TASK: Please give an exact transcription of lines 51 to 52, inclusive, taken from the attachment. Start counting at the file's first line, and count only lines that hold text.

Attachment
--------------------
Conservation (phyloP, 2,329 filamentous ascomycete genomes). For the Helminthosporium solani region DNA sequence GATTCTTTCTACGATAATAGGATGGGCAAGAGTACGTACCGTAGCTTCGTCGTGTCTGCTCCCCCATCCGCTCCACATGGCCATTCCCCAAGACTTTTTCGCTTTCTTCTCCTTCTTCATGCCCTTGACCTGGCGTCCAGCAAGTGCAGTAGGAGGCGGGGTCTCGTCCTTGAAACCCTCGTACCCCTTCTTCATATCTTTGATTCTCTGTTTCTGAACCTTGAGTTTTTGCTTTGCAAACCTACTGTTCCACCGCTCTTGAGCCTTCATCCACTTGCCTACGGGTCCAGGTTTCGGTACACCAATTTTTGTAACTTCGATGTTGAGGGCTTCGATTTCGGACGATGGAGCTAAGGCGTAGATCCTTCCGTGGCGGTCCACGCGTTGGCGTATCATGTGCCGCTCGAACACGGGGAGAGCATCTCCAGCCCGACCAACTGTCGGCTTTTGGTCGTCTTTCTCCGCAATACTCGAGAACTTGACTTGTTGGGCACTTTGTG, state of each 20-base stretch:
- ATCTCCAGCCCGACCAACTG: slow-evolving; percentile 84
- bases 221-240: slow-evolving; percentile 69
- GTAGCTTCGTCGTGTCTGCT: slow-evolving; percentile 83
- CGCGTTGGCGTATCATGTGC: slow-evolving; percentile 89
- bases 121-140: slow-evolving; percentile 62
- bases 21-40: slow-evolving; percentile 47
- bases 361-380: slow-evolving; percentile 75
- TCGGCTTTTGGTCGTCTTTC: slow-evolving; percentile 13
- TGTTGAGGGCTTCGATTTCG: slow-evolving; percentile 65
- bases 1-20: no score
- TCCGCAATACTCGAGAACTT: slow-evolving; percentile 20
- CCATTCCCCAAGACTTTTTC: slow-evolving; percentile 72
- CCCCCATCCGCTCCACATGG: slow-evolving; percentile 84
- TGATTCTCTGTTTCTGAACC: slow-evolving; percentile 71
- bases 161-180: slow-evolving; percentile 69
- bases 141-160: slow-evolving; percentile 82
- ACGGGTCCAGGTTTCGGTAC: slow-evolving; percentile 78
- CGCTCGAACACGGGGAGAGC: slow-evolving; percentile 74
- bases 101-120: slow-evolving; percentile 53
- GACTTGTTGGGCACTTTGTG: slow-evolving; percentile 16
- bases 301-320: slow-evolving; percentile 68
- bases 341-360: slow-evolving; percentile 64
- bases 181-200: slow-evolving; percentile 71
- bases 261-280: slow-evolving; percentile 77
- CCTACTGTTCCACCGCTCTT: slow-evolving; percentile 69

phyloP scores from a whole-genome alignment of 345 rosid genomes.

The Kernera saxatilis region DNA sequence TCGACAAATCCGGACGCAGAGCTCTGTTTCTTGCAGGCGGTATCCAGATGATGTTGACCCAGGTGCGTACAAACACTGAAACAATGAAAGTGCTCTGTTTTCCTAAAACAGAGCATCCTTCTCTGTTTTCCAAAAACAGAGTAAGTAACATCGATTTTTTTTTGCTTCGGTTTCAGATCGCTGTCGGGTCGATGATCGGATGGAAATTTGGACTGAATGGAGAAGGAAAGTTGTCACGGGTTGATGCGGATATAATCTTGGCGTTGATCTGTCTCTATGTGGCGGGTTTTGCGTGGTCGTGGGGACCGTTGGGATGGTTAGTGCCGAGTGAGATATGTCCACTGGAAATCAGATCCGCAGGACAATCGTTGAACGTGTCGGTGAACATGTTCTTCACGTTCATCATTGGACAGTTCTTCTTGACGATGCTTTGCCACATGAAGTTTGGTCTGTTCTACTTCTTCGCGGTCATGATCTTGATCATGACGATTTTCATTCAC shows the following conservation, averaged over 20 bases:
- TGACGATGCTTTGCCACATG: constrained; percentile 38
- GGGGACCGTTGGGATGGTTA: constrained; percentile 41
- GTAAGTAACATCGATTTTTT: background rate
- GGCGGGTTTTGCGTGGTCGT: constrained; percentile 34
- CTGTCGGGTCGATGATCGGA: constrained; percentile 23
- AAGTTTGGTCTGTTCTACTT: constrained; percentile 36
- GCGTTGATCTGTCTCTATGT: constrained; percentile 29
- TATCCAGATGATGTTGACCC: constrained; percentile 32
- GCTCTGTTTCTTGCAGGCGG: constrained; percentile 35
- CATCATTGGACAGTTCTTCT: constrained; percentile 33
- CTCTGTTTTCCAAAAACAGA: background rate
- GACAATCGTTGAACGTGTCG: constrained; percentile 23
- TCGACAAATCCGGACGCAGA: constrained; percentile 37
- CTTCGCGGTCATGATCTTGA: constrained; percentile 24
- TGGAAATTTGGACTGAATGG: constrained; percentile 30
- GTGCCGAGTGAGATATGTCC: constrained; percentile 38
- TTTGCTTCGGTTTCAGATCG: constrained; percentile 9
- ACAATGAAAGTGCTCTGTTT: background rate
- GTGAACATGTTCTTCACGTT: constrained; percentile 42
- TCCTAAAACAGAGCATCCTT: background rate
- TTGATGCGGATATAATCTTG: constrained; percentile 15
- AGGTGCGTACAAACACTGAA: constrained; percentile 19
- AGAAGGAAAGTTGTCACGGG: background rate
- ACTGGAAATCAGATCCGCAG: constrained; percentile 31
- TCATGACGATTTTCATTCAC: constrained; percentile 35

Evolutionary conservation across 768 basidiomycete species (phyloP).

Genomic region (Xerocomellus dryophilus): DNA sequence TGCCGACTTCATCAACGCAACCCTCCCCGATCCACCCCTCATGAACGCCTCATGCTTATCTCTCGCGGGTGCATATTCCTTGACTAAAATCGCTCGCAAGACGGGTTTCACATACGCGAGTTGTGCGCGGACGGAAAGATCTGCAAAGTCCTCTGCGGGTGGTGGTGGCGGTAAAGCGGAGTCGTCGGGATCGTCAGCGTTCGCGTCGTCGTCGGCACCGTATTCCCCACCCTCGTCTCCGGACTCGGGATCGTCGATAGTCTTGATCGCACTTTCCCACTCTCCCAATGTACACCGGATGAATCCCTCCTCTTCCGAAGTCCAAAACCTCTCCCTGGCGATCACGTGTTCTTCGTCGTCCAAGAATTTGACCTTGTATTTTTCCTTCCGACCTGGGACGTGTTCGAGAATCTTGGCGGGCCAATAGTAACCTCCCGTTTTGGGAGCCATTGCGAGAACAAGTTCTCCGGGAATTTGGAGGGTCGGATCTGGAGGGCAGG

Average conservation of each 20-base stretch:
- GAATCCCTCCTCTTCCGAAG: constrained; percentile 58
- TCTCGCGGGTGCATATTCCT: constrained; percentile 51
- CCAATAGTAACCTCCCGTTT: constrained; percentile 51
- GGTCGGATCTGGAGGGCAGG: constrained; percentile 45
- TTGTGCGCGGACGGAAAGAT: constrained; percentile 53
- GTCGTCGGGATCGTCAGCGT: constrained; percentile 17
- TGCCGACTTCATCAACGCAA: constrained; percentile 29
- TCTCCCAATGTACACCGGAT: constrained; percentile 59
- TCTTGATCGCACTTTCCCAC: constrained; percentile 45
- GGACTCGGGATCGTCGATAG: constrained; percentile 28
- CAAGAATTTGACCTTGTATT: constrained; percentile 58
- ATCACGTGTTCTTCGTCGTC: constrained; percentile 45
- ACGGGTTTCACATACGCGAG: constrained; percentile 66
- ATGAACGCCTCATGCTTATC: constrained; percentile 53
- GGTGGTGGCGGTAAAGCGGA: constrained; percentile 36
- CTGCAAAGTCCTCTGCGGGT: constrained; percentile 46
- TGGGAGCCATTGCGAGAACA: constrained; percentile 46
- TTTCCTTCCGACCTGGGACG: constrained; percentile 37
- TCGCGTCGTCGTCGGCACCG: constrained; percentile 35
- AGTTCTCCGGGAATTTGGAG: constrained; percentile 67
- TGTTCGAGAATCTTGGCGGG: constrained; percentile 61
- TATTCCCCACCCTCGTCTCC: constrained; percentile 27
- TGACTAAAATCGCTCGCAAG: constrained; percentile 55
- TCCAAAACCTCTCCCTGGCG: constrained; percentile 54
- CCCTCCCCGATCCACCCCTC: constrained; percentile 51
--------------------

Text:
- AGAAGGAAAGTTGTCACGGG: background rate
- ACTGGAAATCAGATCCGCAG: constrained; percentile 31